• United States v. Sepling, 944 F.3d 138 (3d Cir. 2019). Peter Sepling filed a pro se challenge to his federal sentence, claiming ineffective assistance of sentencing counsel. His sentence was driven by a drug not listed in the sentencing guidelines: methylone. The sentencing judge chose ecstasy as the most closely related listed substance and applied the guidelines’ 500:1 ecstasy-to-marijuana equivalency ratio. On appeal to the Third Circuit, the clinic argued that his sentencing counsel was deficient for neglecting scientific evidence that methylone is substantially less potent than ecstasy, and that counsel should have attacked the Sentencing Commission’s harsh treatment of ecstasy as deeply flawed based on empirical and scientific evidence. After oral argument, the Third Circuit ruled that counsel rendered ineffective assistance, which prejudiced Sepling. The Court vacated his sentence and remanded for resentencing. He received a reduced sentence.
  • Mack v. Yost, 839 F.3d 286 (3d Cir. 2016). Charles Mack, a federal inmate, brought a Bivens suit alleging that correctional officers engaged in anti-Muslim harassment in violation of the Religious Freedom Restoration Act (RFRA) and retaliated against him in violation of the First Amendment’s Petition Clause. The district court dismissed his claims under Rule 12(b)(6). Appeal issues included whether the Petition Clause protects grievances conveyed orally and informally, the scope of Bivens, whether Mr. Mack alleged a substantial burden on his religious exercise, RFRA’s remedial scope, and whether various defenses required dismissal. Mr. Mack prevailed on appeal. The Third Circuit reinstated his First Amendment and RFRA claims, holding (among other things) that First Amendment protection isn’t limited to written or formal grievances and that RFRA allows individual-capacity damages. The latter ruling on RFRA’s remedial scope was the first appellate ruling in the nation on that issue.  The Supreme Court later addressed that issue in a separate case and agreed with the Third Circuit’s holding.  See Tanzin v. Tanvir, 141 S. Ct. 486 (2020).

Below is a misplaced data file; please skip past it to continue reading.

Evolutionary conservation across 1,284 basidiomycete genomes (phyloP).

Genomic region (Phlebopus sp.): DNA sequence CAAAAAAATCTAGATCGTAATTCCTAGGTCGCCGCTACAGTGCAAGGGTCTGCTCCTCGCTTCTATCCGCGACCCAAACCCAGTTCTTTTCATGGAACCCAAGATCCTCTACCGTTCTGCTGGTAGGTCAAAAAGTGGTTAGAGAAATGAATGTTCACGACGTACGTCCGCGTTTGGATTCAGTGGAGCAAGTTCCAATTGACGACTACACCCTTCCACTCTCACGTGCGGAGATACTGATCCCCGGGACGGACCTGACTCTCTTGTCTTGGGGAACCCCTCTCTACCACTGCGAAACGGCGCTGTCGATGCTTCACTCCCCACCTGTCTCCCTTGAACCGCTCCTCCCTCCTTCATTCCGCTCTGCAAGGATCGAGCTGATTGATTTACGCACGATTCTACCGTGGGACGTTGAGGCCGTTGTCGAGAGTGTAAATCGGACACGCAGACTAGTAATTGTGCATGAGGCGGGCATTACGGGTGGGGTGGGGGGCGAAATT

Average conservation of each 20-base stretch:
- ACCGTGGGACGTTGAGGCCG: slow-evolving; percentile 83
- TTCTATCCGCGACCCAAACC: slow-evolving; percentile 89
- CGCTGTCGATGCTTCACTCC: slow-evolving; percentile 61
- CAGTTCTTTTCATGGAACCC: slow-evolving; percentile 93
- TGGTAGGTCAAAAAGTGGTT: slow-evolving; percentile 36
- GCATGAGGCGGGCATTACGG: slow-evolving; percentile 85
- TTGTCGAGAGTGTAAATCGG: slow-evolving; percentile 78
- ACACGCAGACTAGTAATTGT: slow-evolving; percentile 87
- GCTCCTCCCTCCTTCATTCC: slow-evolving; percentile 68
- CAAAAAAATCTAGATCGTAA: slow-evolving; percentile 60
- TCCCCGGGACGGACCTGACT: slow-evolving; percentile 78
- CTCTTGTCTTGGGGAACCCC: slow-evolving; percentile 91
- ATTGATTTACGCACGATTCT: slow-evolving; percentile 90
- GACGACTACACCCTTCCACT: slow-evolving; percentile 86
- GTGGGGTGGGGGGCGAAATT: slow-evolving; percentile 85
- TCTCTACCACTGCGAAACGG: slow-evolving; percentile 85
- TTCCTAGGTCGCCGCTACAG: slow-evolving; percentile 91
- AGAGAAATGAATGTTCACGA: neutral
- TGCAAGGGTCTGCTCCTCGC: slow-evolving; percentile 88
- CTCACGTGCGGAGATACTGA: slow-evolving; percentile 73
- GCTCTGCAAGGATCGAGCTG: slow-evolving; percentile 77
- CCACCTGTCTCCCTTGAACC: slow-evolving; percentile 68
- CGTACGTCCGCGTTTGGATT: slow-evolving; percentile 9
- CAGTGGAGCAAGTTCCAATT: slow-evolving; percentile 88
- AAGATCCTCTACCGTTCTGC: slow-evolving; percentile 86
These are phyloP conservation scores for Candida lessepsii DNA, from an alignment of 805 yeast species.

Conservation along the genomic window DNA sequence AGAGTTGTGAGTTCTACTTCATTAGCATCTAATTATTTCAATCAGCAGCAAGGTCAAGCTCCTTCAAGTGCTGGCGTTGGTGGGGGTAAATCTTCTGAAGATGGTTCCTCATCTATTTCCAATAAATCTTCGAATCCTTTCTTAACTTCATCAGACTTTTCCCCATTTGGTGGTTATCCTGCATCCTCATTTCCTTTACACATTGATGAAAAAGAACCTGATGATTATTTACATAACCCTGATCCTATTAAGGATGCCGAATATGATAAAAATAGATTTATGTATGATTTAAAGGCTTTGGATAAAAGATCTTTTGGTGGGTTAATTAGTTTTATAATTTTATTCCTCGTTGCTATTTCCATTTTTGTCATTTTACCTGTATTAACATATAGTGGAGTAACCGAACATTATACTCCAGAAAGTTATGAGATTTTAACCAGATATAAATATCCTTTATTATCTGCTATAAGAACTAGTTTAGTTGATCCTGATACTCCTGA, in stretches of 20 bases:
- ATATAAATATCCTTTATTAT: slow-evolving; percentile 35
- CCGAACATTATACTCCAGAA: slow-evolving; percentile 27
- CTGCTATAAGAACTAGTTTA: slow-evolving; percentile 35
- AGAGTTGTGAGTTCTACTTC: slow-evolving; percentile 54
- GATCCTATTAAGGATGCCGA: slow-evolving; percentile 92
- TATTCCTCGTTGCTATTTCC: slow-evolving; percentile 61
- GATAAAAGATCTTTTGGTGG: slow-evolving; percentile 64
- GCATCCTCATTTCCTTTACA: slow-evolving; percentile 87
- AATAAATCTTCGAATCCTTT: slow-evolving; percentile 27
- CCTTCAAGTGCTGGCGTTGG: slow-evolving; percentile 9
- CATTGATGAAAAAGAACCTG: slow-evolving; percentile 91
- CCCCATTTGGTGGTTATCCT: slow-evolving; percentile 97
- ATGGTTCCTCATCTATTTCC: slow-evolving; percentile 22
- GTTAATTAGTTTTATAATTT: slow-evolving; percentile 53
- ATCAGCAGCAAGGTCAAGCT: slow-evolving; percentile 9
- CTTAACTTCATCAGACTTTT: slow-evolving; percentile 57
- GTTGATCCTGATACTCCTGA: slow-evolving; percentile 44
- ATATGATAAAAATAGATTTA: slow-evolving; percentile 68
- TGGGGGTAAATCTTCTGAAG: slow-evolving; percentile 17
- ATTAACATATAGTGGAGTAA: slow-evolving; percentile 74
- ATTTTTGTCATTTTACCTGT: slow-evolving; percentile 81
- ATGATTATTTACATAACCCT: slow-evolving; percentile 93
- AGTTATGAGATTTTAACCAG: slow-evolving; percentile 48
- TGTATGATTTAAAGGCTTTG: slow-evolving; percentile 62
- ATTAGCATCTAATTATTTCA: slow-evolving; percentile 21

• Covey v. Assessor of Ohio County, 777 F.3d 186 (4th Cir. 2015). The Coveys (husband and wife) asserted civil-rights claims under Bivens and 42 U.S.C. § 1983 against federal and local officials arising from two invasions of the curtilage of their rural West Virginia home—one by a tax assessor, the other by a DEA agent and local law-enforcement officer. The district court dismissed the action under Rule 12(b)(6). Appeal issues included whether the Coveys stated claims for unlawful searches under the Fourth Amendment, whether qualified immunity required dismissal, and whether the action was barred by the doctrine in Heck v. Humphrey, 512 U.S. 477 (1994). The Coveys prevailed on appeal. The Fourth Circuit reinstated their Fourth Amendment claim.
  • Branch v. Sweeney, 758 F.3d 226 (3d Cir. 2014). Horace Branch, a New Jersey state prisoner, filed a petition for a writ of habeas corpus to challenge his 20-year-old conviction for a shooting death. The Third Circuit granted a certificate of appealability on his Sixth Amendment claim that his trial counsel rendered ineffective assistance by failing to call two additional witnesses at trial. Mr. Branch prevailed in this appeal. The Third Circuit remanded for an evidentiary hearing, which he had sought for 15 years.
  • Lesesne v. Doe, 712 F.3d 584 (D.C. Cir. 2013). John Lesesne brought a Bivens action alleging that, when he was a pretrial detainee in D.C., officials were deliberately indifferent to his safety and medical needs, in violation of the Fifth Amendment. On appeal, a central issue involved statutory interpretation: whether the district court properly interpreted the Prison Litigation Reform Act’s exhaustion bar. That issue in turn implicated the doctrine of forfeiture because Mr. Lesesne had failed to raise the statutory-interpretation argument before we were appointed by the D.C. Circuit. Mr. Lesesne prevailed on appeal. The D.C. Circuit agreed with our argument against forfeiture and with our interpretation of the statute and thus reinstated his action.